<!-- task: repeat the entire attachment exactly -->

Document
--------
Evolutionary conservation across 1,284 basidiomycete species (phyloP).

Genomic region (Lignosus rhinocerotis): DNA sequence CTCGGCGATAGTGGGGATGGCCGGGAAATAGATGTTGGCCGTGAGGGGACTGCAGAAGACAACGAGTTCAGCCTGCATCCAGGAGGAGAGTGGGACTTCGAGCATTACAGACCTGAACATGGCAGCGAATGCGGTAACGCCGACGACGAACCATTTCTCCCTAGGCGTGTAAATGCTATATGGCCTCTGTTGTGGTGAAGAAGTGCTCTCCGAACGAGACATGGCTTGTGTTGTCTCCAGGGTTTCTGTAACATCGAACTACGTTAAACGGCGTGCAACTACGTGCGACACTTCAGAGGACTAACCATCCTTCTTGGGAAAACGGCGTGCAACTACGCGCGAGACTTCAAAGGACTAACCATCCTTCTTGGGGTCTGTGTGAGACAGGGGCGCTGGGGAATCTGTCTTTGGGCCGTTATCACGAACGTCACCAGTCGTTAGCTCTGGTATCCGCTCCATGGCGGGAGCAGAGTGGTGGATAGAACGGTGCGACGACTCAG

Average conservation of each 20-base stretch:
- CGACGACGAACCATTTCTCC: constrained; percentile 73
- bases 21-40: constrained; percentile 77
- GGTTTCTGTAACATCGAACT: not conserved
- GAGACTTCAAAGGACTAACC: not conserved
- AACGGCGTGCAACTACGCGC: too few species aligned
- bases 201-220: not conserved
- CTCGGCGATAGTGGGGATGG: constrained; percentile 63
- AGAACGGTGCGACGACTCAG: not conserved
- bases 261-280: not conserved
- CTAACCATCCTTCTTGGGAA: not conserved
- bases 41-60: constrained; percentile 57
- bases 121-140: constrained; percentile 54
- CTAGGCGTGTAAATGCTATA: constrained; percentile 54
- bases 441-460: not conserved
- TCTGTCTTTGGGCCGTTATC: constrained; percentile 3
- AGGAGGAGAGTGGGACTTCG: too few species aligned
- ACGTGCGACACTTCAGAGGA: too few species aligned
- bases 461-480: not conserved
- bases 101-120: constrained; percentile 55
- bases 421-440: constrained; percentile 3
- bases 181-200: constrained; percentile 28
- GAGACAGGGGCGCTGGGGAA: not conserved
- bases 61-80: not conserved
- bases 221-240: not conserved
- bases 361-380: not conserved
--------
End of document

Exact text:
Evolutionary conservation across 1,284 basidiomycete species (phyloP).

Genomic region (Lignosus rhinocerotis): DNA sequence CTCGGCGATAGTGGGGATGGCCGGGAAATAGATGTTGGCCGTGAGGGGACTGCAGAAGACAACGAGTTCAGCCTGCATCCAGGAGGAGAGTGGGACTTCGAGCATTACAGACCTGAACATGGCAGCGAATGCGGTAACGCCGACGACGAACCATTTCTCCCTAGGCGTGTAAATGCTATATGGCCTCTGTTGTGGTGAAGAAGTGCTCTCCGAACGAGACATGGCTTGTGTTGTCTCCAGGGTTTCTGTAACATCGAACTACGTTAAACGGCGTGCAACTACGTGCGACACTTCAGAGGACTAACCATCCTTCTTGGGAAAACGGCGTGCAACTACGCGCGAGACTTCAAAGGACTAACCATCCTTCTTGGGGTCTGTGTGAGACAGGGGCGCTGGGGAATCTGTCTTTGGGCCGTTATCACGAACGTCACCAGTCGTTAGCTCTGGTATCCGCTCCATGGCGGGAGCAGAGTGGTGGATAGAACGGTGCGACGACTCAG

Average conservation of each 20-base stretch:
- CGACGACGAACCATTTCTCC: constrained; percentile 73
- bases 21-40: constrained; percentile 77
- GGTTTCTGTAACATCGAACT: not conserved
- GAGACTTCAAAGGACTAACC: not conserved
- AACGGCGTGCAACTACGCGC: too few species aligned
- bases 201-220: not conserved
- CTCGGCGATAGTGGGGATGG: constrained; percentile 63
- AGAACGGTGCGACGACTCAG: not conserved
- bases 261-280: not conserved
- CTAACCATCCTTCTTGGGAA: not conserved
- bases 41-60: constrained; percentile 57
- bases 121-140: constrained; percentile 54
- CTAGGCGTGTAAATGCTATA: constrained; percentile 54
- bases 441-460: not conserved
- TCTGTCTTTGGGCCGTTATC: constrained; percentile 3
- AGGAGGAGAGTGGGACTTCG: too few species aligned
- ACGTGCGACACTTCAGAGGA: too few species aligned
- bases 461-480: not conserved
- bases 101-120: constrained; percentile 55
- bases 421-440: constrained; percentile 3
- bases 181-200: constrained; percentile 28
- GAGACAGGGGCGCTGGGGAA: not conserved
- bases 61-80: not conserved
- bases 221-240: not conserved
- bases 361-380: not conserved